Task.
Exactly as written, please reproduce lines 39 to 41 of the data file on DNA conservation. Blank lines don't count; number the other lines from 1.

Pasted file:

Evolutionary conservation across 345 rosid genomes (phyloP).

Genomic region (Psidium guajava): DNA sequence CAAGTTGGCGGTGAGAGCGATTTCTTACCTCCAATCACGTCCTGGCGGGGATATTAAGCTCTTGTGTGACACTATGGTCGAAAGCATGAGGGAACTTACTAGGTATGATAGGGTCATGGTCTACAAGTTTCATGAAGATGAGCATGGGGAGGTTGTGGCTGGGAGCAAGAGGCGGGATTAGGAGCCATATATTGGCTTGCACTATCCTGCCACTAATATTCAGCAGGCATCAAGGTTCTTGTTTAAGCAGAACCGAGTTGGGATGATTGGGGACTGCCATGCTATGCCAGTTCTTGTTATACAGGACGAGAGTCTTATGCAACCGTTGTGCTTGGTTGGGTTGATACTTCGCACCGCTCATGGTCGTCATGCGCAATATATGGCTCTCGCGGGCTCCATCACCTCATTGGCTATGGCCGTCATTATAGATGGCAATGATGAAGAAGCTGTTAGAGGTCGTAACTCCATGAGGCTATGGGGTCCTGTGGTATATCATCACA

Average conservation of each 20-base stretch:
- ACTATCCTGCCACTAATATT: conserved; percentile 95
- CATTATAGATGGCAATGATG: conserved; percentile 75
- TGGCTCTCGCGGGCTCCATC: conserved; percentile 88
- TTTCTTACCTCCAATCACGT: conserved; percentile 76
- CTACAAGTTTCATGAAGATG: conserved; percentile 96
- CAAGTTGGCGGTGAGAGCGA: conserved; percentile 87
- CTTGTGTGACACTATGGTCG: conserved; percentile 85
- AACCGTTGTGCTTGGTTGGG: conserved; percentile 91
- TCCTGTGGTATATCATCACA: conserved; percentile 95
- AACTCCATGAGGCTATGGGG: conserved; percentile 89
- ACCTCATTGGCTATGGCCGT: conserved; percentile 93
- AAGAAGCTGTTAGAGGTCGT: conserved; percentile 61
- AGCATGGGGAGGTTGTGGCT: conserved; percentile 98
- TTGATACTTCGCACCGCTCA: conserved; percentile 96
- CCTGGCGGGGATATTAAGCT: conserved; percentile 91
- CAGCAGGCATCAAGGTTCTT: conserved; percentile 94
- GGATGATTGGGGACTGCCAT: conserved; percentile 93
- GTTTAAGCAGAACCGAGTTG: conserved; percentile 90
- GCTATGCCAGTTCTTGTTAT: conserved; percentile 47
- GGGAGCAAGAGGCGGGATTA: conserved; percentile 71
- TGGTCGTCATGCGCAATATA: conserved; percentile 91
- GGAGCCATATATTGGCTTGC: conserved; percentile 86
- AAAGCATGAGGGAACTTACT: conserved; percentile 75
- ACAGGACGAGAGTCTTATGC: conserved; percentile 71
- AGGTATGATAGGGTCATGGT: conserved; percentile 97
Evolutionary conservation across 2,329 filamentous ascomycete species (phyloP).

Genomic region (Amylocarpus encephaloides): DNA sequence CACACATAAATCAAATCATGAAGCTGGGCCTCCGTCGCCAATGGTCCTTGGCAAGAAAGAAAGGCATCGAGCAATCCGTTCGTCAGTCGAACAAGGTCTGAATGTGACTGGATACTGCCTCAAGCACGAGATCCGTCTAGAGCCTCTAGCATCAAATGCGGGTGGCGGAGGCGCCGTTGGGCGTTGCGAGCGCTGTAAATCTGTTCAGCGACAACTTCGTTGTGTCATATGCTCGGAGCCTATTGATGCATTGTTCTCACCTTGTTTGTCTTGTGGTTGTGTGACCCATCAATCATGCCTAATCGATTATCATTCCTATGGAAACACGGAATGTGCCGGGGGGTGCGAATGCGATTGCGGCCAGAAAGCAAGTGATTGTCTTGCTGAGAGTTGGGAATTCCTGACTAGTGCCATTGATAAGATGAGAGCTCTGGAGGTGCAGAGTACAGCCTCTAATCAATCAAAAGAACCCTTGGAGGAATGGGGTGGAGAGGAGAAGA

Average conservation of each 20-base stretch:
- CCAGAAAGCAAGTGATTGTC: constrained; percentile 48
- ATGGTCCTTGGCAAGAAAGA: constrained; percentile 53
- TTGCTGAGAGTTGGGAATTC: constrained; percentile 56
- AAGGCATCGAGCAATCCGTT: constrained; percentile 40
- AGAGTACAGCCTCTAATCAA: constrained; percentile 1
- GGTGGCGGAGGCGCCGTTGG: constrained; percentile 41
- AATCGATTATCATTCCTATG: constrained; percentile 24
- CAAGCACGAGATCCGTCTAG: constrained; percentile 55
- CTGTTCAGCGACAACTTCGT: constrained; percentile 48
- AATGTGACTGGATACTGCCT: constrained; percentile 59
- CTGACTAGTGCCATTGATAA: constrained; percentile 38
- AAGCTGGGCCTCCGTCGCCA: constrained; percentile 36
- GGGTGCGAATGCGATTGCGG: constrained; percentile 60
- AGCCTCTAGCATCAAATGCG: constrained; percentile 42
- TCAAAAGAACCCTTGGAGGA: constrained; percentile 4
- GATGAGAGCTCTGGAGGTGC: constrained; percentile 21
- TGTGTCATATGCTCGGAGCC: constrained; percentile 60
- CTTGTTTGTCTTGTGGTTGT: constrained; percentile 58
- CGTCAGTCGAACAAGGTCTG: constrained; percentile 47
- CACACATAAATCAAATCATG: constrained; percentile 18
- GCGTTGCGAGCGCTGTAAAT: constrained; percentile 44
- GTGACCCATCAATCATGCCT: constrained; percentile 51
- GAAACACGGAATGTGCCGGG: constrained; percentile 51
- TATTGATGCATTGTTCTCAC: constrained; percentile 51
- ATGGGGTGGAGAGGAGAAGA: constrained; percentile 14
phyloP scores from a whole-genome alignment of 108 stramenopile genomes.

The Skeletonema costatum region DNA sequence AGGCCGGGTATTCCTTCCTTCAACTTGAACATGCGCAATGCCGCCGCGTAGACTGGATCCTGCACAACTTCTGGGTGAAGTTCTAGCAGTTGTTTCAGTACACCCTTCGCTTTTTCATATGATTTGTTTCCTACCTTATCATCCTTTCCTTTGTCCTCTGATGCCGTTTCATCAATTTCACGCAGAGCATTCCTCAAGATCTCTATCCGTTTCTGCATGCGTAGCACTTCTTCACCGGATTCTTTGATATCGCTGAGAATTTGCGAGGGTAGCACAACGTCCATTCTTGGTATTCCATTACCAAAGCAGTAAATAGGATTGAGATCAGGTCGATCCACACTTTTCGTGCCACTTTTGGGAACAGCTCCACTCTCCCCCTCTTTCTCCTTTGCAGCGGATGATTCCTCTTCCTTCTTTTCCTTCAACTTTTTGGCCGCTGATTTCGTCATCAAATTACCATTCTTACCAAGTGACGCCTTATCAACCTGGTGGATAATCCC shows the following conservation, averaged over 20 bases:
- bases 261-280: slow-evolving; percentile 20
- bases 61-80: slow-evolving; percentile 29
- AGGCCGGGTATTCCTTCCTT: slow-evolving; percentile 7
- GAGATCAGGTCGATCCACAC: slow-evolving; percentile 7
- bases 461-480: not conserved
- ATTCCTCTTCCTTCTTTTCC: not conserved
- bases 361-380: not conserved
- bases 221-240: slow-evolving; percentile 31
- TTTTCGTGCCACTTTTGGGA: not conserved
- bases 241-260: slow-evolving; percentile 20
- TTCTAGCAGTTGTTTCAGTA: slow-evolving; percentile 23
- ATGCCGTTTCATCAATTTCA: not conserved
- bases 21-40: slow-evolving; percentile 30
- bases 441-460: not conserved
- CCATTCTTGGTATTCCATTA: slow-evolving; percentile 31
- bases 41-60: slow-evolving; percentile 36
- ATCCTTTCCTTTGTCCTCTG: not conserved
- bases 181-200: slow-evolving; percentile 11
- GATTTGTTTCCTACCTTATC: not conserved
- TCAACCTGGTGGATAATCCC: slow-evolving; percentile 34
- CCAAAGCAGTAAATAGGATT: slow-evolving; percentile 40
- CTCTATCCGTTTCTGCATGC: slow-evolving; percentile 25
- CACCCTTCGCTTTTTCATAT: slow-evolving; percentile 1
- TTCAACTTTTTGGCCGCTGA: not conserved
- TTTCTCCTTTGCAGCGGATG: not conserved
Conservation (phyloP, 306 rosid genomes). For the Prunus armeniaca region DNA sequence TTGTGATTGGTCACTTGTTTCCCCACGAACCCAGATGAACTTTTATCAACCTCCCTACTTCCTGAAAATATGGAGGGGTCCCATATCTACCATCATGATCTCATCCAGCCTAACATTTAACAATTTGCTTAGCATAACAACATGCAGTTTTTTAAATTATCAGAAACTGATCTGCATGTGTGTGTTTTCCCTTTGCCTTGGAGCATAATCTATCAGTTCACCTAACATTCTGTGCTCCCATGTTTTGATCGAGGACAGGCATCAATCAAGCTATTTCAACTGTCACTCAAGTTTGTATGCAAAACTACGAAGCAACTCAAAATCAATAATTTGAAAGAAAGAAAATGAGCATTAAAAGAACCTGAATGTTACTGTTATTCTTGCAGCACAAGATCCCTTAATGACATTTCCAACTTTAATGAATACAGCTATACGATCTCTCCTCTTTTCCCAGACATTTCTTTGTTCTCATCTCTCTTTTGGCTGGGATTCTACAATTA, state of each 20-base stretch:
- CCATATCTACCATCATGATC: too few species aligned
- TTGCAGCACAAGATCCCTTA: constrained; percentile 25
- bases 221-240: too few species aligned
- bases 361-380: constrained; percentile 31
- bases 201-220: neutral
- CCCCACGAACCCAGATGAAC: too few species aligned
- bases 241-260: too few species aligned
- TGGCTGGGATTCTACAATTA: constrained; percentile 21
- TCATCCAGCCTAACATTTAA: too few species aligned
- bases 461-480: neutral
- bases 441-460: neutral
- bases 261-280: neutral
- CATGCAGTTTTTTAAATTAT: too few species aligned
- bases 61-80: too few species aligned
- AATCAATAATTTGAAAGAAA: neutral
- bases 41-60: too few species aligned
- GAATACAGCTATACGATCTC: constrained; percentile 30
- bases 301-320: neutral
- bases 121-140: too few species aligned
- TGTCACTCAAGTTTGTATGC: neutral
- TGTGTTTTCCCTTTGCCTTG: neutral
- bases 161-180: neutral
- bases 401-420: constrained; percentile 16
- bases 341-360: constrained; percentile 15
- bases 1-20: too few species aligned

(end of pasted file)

- CAAGCACGAGATCCGTCTAG: constrained; percentile 55
- CTGTTCAGCGACAACTTCGT: constrained; percentile 48
- AATGTGACTGGATACTGCCT: constrained; percentile 59